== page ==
Alston said that, while the county does currently have a Purchasing Department position assigned to MWBE efforts, that office isn’t given the authority and tools it needs to effect what Alston said is a needed systematic change throughout the government. He said that county staff has been non-responsive to commissioners requests to address the issue.

“I am not impressed,” Alston said of what the county has done in the last half year since this issue has been a point of emphasis. “The county manager needs to make this a priority and we need to hire an MWBE director.”

Alston said that since the Board of Commissioners is made up largely of white males – the five Republican commissioners who call most of the shots – he wonders if there’s a tendency among staff to think that this isn’t an important priority.

Alston said it’s true Guilford County has to go with the lowest bidder on many projects – and therefore the county can’t choose a minority firm even if its bid is close to a white firm’s winning bid; but Alston added that there are a host of strategies the county can take that would significantly up MWBE participation. He said other local governments operating under the same constraints have seen success.

Alston said county contracts amounting to less than $30,000, for instance, do not have to be bid competitively and more of that business could go to African-American firms.

It’s important to note that while contracts under $30,000 don’t have to go to the lowest responsible bidder, there is a cost for going with a supplier or business that’s charging more. If the county does choose MWBE firms over less expensive alternatives, that will certainly increase the percentage of women and minority vendors but it will also mean that taxpayers end up paying more for goods and services. Higher costs over time generally mean either higher tax rates or service cuts.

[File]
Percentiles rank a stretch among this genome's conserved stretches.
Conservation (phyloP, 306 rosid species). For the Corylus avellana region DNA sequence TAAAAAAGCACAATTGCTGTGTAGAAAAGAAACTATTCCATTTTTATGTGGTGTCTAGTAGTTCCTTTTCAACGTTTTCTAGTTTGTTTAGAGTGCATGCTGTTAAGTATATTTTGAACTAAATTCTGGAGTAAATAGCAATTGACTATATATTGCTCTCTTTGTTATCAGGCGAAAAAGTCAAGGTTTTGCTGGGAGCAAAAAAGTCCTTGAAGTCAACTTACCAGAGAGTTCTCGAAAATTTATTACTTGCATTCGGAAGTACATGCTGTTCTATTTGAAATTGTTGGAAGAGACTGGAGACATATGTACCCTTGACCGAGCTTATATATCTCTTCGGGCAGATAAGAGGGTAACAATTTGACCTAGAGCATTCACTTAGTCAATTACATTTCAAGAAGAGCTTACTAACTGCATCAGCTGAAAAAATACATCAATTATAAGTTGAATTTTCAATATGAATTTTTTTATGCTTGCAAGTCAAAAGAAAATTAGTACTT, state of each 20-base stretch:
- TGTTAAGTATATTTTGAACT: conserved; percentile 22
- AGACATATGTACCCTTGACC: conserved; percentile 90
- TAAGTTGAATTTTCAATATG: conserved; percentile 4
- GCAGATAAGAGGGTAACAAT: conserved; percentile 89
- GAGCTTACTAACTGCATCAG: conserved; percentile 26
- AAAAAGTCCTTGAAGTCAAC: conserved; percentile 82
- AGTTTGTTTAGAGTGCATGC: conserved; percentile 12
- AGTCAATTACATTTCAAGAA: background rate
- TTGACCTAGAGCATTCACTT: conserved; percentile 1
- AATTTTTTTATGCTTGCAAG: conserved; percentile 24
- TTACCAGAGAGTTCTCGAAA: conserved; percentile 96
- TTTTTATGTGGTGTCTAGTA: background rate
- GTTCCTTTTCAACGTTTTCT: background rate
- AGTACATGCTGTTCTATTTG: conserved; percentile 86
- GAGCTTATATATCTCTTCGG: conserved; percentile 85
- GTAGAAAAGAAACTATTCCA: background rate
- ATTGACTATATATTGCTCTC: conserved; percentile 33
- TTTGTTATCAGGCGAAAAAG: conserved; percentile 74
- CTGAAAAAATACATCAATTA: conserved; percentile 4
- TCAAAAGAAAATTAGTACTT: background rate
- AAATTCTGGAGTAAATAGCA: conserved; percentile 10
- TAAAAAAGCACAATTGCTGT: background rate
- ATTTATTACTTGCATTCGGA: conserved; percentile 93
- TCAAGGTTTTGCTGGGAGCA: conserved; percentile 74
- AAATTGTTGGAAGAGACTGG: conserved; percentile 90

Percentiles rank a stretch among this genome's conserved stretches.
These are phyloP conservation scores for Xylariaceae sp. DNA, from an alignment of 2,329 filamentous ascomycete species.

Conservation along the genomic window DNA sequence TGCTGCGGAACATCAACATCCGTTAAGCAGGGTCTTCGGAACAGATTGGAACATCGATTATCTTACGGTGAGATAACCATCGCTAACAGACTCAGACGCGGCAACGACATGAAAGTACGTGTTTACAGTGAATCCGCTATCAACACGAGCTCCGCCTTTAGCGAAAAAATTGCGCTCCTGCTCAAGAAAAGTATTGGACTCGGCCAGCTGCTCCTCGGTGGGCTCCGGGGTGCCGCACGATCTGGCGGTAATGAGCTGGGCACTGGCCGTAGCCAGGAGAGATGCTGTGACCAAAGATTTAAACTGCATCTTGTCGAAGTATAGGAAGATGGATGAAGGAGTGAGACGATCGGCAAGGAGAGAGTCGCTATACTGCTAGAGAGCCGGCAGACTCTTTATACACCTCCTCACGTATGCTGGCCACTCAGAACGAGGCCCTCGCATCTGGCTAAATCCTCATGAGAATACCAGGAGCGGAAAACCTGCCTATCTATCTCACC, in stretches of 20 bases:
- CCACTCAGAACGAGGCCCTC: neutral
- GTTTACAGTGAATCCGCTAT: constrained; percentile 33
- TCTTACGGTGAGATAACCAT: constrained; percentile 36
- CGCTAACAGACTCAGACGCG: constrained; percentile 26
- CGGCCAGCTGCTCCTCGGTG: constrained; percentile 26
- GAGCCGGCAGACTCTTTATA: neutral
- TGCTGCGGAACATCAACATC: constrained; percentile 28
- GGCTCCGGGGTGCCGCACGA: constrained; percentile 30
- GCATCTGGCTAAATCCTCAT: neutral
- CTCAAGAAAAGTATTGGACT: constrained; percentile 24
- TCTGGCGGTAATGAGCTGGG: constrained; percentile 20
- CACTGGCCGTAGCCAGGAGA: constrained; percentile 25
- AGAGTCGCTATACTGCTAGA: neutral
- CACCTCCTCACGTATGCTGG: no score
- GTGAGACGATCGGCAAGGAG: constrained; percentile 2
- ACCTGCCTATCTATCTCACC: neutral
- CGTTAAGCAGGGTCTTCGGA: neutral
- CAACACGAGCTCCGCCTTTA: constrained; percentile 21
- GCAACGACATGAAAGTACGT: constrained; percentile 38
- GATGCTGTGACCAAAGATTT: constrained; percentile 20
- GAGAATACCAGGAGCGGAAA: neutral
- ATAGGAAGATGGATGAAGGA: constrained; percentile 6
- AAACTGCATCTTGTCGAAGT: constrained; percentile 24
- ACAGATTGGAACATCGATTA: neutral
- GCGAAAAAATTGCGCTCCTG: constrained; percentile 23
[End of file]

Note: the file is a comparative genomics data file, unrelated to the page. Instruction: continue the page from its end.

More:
Alston also said that, when the county puts major contracts out for bids, it can include suggestions that a contractor make every effort to use MWBE businesses when possible. The county cannot legally require a certain percentage of the work be given to MWBE firms, but it can strongly encourage the companies to make good faith efforts to use those firms when possible.

The commissioners who are vocal on this subject also say the county can use strategies such as slicing very large contracts into smaller ones where MWBE businesses – which are often smaller firms – would have a greater chance to win the contract.

Alston said that things like more outreach to let minority vendors know about opportunities with Guilford County and more seminars informing businesses how to take part in the bid process would help. Alston said he didn’t want to be critical of current county staff because he believes county staff assigned to the problem are doing what they can, but he added that the county needs a complete overhaul of its thinking in this area.

For 17 years, Commissioner Carolyn Coleman has been advocating very loudly for more minority participation in county contracts. At Coleman’s request, at the February retreat the commissioners heard at length from the program director of the North Carolina Department of Administration’s Office for Historically Underutilized Businesses, who spoke on strategies the county could adopt in this effort. At that time, the commissioners discussed the strategy of giving more of the jobs that were under $30,000 in total cost to MWBE firms.